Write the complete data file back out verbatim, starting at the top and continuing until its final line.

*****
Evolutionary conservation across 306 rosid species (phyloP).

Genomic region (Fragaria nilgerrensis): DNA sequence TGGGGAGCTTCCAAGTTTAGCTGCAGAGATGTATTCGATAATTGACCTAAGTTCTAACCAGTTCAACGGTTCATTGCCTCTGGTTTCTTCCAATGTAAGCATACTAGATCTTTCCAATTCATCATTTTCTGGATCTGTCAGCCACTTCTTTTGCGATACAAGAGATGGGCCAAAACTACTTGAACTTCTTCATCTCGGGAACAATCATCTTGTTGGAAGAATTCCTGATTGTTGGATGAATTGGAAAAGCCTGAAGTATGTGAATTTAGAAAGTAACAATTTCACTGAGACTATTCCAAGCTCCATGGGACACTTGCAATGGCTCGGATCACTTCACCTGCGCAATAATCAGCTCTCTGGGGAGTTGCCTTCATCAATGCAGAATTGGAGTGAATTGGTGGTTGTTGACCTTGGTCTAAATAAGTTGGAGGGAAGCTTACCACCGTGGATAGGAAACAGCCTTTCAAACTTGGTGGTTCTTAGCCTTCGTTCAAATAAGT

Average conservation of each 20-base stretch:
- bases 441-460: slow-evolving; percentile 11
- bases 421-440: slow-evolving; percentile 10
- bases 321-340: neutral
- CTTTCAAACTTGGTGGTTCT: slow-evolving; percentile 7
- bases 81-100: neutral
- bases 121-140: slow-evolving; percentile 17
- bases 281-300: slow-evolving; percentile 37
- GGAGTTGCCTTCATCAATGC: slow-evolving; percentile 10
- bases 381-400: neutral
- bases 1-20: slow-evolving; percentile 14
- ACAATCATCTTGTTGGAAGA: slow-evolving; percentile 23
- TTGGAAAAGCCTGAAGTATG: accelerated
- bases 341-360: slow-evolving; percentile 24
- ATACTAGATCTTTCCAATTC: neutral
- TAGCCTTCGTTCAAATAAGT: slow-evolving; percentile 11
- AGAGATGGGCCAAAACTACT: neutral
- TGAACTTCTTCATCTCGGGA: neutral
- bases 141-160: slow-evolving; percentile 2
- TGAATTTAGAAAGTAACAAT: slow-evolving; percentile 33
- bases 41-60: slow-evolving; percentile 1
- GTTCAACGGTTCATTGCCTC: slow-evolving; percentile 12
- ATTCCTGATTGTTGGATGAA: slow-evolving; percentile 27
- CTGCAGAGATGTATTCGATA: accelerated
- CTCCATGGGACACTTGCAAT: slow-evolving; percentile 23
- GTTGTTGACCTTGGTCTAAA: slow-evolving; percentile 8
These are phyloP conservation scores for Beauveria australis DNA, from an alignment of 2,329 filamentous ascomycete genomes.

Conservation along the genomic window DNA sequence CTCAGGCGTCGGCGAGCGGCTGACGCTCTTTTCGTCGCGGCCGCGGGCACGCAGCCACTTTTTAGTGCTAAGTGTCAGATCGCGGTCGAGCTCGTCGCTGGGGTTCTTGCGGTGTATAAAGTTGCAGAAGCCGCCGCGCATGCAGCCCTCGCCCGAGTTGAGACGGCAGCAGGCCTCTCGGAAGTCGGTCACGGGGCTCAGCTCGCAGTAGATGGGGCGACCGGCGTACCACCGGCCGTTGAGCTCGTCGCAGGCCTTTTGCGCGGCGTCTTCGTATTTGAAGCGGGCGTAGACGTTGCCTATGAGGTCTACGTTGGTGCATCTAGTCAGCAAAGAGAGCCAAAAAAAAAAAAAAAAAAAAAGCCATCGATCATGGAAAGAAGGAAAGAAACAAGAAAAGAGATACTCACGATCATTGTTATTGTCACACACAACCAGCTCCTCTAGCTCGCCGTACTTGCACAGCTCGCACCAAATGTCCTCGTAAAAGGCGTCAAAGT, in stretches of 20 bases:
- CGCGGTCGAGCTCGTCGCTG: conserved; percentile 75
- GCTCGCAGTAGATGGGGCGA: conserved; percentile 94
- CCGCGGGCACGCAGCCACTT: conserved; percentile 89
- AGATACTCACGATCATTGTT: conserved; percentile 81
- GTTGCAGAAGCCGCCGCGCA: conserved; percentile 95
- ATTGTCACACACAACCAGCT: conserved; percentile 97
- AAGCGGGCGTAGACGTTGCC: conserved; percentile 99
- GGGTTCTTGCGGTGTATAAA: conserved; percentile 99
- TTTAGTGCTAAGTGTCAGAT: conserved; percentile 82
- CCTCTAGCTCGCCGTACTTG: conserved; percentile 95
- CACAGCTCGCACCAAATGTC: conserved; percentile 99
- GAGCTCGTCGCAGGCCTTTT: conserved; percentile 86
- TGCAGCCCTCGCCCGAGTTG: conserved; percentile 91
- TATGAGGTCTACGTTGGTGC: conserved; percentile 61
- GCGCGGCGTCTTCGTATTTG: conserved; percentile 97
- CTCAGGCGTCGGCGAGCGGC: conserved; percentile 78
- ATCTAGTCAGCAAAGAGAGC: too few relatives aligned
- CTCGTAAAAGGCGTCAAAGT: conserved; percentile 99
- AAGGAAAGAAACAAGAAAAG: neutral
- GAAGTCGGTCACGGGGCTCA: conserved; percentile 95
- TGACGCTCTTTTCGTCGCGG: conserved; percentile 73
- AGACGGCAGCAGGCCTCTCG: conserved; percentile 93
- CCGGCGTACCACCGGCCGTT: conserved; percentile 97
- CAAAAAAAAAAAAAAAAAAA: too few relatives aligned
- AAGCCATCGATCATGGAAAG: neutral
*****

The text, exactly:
Evolutionary conservation across 306 rosid species (phyloP).

Genomic region (Fragaria nilgerrensis): DNA sequence TGGGGAGCTTCCAAGTTTAGCTGCAGAGATGTATTCGATAATTGACCTAAGTTCTAACCAGTTCAACGGTTCATTGCCTCTGGTTTCTTCCAATGTAAGCATACTAGATCTTTCCAATTCATCATTTTCTGGATCTGTCAGCCACTTCTTTTGCGATACAAGAGATGGGCCAAAACTACTTGAACTTCTTCATCTCGGGAACAATCATCTTGTTGGAAGAATTCCTGATTGTTGGATGAATTGGAAAAGCCTGAAGTATGTGAATTTAGAAAGTAACAATTTCACTGAGACTATTCCAAGCTCCATGGGACACTTGCAATGGCTCGGATCACTTCACCTGCGCAATAATCAGCTCTCTGGGGAGTTGCCTTCATCAATGCAGAATTGGAGTGAATTGGTGGTTGTTGACCTTGGTCTAAATAAGTTGGAGGGAAGCTTACCACCGTGGATAGGAAACAGCCTTTCAAACTTGGTGGTTCTTAGCCTTCGTTCAAATAAGT

Average conservation of each 20-base stretch:
- bases 441-460: slow-evolving; percentile 11
- bases 421-440: slow-evolving; percentile 10
- bases 321-340: neutral
- CTTTCAAACTTGGTGGTTCT: slow-evolving; percentile 7
- bases 81-100: neutral
- bases 121-140: slow-evolving; percentile 17
- bases 281-300: slow-evolving; percentile 37
- GGAGTTGCCTTCATCAATGC: slow-evolving; percentile 10
- bases 381-400: neutral
- bases 1-20: slow-evolving; percentile 14
- ACAATCATCTTGTTGGAAGA: slow-evolving; percentile 23
- TTGGAAAAGCCTGAAGTATG: accelerated
- bases 341-360: slow-evolving; percentile 24
- ATACTAGATCTTTCCAATTC: neutral
- TAGCCTTCGTTCAAATAAGT: slow-evolving; percentile 11
- AGAGATGGGCCAAAACTACT: neutral
- TGAACTTCTTCATCTCGGGA: neutral
- bases 141-160: slow-evolving; percentile 2
- TGAATTTAGAAAGTAACAAT: slow-evolving; percentile 33
- bases 41-60: slow-evolving; percentile 1
- GTTCAACGGTTCATTGCCTC: slow-evolving; percentile 12
- ATTCCTGATTGTTGGATGAA: slow-evolving; percentile 27
- CTGCAGAGATGTATTCGATA: accelerated
- CTCCATGGGACACTTGCAAT: slow-evolving; percentile 23
- GTTGTTGACCTTGGTCTAAA: slow-evolving; percentile 8
These are phyloP conservation scores for Beauveria australis DNA, from an alignment of 2,329 filamentous ascomycete genomes.

Conservation along the genomic window DNA sequence CTCAGGCGTCGGCGAGCGGCTGACGCTCTTTTCGTCGCGGCCGCGGGCACGCAGCCACTTTTTAGTGCTAAGTGTCAGATCGCGGTCGAGCTCGTCGCTGGGGTTCTTGCGGTGTATAAAGTTGCAGAAGCCGCCGCGCATGCAGCCCTCGCCCGAGTTGAGACGGCAGCAGGCCTCTCGGAAGTCGGTCACGGGGCTCAGCTCGCAGTAGATGGGGCGACCGGCGTACCACCGGCCGTTGAGCTCGTCGCAGGCCTTTTGCGCGGCGTCTTCGTATTTGAAGCGGGCGTAGACGTTGCCTATGAGGTCTACGTTGGTGCATCTAGTCAGCAAAGAGAGCCAAAAAAAAAAAAAAAAAAAAAGCCATCGATCATGGAAAGAAGGAAAGAAACAAGAAAAGAGATACTCACGATCATTGTTATTGTCACACACAACCAGCTCCTCTAGCTCGCCGTACTTGCACAGCTCGCACCAAATGTCCTCGTAAAAGGCGTCAAAGT, in stretches of 20 bases:
- CGCGGTCGAGCTCGTCGCTG: conserved; percentile 75
- GCTCGCAGTAGATGGGGCGA: conserved; percentile 94
- CCGCGGGCACGCAGCCACTT: conserved; percentile 89
- AGATACTCACGATCATTGTT: conserved; percentile 81
- GTTGCAGAAGCCGCCGCGCA: conserved; percentile 95
- ATTGTCACACACAACCAGCT: conserved; percentile 97
- AAGCGGGCGTAGACGTTGCC: conserved; percentile 99
- GGGTTCTTGCGGTGTATAAA: conserved; percentile 99
- TTTAGTGCTAAGTGTCAGAT: conserved; percentile 82
- CCTCTAGCTCGCCGTACTTG: conserved; percentile 95
- CACAGCTCGCACCAAATGTC: conserved; percentile 99
- GAGCTCGTCGCAGGCCTTTT: conserved; percentile 86
- TGCAGCCCTCGCCCGAGTTG: conserved; percentile 91
- TATGAGGTCTACGTTGGTGC: conserved; percentile 61
- GCGCGGCGTCTTCGTATTTG: conserved; percentile 97
- CTCAGGCGTCGGCGAGCGGC: conserved; percentile 78
- ATCTAGTCAGCAAAGAGAGC: too few relatives aligned
- CTCGTAAAAGGCGTCAAAGT: conserved; percentile 99
- AAGGAAAGAAACAAGAAAAG: neutral
- GAAGTCGGTCACGGGGCTCA: conserved; percentile 95
- TGACGCTCTTTTCGTCGCGG: conserved; percentile 73
- AGACGGCAGCAGGCCTCTCG: conserved; percentile 93
- CCGGCGTACCACCGGCCGTT: conserved; percentile 97
- CAAAAAAAAAAAAAAAAAAA: too few relatives aligned
- AAGCCATCGATCATGGAAAG: neutral